Wildlife Restoration is largely calculated by the number of license
purchasers a state can attract. Thus, there is great attention paid to
hunter success and satisfaction.
What is wrong with hunter control of
wildlife? The Division of Fish & Wildlife’s (DFW) deer harvest reports for
2008, 2009, 2010 reveal that 59% of deer management zones were managed for
population increase/stabilization. Deer thrive on early succession food.
NJ’s Bureau of Land Management optimizes habitat in Wildlife Management
Areas. Mowing, controlled burning, planting, tilling, artificially
provide vast tender vegetation for deer, turkeys and other game species.
Weight, health and proliferation are boosted.
The NJ Audubon Society’s
“Forest Health and Ecological Integrity” policy paper was published in March
2005. It cites, “Wildlife management to facilitate hunting opportunities has
been a key contributor to deer over population.”
We see how the model
for wildlife control is historically rooted. However, it is
irrefutable that Clawson’s statement of “general indifference of the public”
is no longer accurate. Evolved humane-minded individuals and organizations
strive for modernization that no longer focuses on recreational killing.
Non-consumptive stakeholders have employed opposition through: lawsuits,
petitions to the courts, protests and demonstrations, education to inspire
others, lobbying, and even deliberately provoking arrests via civil
Deer are not managed for public benefit. NJ Open Public
Records Request No. 111736 reveals that in Deer Management Zones managed for
increase, no research was conducted to learn of negative consequences, such
as vehicle-deer collisions. This exposes a grievous disregard for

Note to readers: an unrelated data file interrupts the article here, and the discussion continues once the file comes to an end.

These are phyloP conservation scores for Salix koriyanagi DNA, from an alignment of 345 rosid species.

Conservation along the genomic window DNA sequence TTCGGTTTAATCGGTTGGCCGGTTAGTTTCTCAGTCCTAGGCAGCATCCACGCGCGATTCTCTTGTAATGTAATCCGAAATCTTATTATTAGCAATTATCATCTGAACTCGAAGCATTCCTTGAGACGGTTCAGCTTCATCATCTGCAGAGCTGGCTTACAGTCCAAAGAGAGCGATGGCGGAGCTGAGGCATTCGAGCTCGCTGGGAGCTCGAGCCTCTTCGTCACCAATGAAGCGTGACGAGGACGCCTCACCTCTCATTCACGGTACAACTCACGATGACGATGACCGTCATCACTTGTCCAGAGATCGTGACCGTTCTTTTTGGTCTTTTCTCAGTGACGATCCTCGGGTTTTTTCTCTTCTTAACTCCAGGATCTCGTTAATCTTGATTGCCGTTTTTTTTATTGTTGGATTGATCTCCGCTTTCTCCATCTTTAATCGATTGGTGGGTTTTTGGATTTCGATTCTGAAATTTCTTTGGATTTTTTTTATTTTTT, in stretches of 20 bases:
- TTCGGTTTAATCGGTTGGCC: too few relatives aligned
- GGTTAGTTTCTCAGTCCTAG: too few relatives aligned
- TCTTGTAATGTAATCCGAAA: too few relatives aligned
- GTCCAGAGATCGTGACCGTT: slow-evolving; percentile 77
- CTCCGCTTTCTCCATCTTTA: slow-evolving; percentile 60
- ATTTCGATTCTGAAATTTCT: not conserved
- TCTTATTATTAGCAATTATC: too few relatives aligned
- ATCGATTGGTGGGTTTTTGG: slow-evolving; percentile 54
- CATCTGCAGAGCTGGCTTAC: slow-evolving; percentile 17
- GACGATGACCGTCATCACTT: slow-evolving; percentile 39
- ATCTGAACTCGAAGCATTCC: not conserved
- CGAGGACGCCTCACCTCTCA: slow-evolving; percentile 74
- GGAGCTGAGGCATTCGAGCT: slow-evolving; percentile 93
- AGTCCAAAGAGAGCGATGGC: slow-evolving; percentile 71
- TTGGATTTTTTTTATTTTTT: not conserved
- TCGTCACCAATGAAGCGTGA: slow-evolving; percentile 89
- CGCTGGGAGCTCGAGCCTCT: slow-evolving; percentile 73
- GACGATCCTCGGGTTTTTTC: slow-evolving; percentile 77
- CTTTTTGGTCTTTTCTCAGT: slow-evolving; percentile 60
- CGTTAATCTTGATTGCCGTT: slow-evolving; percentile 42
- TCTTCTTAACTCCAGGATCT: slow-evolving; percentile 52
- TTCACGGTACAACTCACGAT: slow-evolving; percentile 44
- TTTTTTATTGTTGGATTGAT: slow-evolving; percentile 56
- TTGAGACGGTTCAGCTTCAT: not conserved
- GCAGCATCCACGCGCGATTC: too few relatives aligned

Many residents are aggravated by deer that forage on
landscape, emerge on roadways or leave feces in yards, but their anger must
be redirected to those responsible: the DFW and its hunter-centric
management for recreational hunting and revenue.
I conclude with the
sentiments of those far wiser than I:
The Public Trust Doctrine, Richard
A. Epstein, “Expectations must be deemed to change as time, circumstances
and public attitudes change, and expectations which might have been
reasonable at one time can cease to be reasonable.”
And, with Clawson’s
acknowledgement, “….the old sportsman-association approach may be
increasingly outmoded; new scientific understanding offers the possibility
of vastly better resource management than we have experienced in the past.”
PUBLIC TRUST Wildlife Management commands broad public representation for
equitable and lawful jurisdiction in the creation of wildlife policy. We aim
for state wildlife management that is reflective of democracy, evolved
public opinion and values, bona fide science, and the public’s full trust.
To receive quarterly newsletters and action alerts, please register your
contact information with:
Janet Piszar is Founder and President of
PUBLIC TRUST Wildlife Management, P.O. Box 646 Chatham, NJ 07928, Fax (973)
467-2189, [email protected]
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The Sandhill Cranes of Kentucky